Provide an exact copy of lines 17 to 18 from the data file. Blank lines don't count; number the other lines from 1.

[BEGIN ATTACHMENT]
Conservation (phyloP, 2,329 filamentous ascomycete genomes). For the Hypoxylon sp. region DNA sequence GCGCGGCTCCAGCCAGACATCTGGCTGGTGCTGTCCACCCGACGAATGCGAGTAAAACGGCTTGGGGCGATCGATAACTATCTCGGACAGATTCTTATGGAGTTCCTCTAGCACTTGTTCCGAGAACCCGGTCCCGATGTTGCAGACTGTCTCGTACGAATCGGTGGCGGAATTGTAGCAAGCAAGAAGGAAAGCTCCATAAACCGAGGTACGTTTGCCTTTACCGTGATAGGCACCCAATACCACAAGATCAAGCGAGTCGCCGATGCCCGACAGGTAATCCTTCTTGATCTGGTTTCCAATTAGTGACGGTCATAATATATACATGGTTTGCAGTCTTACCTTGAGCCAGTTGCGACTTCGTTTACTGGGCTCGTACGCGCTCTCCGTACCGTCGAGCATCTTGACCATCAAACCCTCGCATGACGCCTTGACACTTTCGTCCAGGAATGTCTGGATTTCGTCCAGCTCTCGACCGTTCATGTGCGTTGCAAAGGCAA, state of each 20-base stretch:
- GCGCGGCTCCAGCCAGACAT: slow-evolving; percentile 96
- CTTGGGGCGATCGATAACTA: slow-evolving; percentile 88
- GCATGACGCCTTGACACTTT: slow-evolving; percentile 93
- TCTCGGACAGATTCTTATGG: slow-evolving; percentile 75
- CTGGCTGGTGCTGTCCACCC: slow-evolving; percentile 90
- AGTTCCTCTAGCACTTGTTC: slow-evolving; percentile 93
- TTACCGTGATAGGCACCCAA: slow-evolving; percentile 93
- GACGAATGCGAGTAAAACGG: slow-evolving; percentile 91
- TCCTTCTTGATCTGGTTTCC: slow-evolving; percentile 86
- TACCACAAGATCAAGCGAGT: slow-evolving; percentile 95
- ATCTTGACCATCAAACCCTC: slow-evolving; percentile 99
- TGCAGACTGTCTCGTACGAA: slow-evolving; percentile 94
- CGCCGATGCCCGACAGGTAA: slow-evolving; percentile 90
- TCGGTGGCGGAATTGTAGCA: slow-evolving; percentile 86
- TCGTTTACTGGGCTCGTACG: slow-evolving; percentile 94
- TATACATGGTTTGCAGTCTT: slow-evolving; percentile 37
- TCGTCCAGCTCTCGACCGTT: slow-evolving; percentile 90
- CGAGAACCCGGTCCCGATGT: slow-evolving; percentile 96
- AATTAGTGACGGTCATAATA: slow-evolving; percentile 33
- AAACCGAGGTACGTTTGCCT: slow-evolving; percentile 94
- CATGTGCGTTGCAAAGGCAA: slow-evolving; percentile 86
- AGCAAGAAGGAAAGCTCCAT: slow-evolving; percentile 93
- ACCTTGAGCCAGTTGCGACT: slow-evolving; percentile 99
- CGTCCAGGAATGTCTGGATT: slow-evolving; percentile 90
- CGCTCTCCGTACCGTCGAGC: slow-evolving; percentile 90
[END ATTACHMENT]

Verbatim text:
- TATACATGGTTTGCAGTCTT: slow-evolving; percentile 37
- TCGTCCAGCTCTCGACCGTT: slow-evolving; percentile 90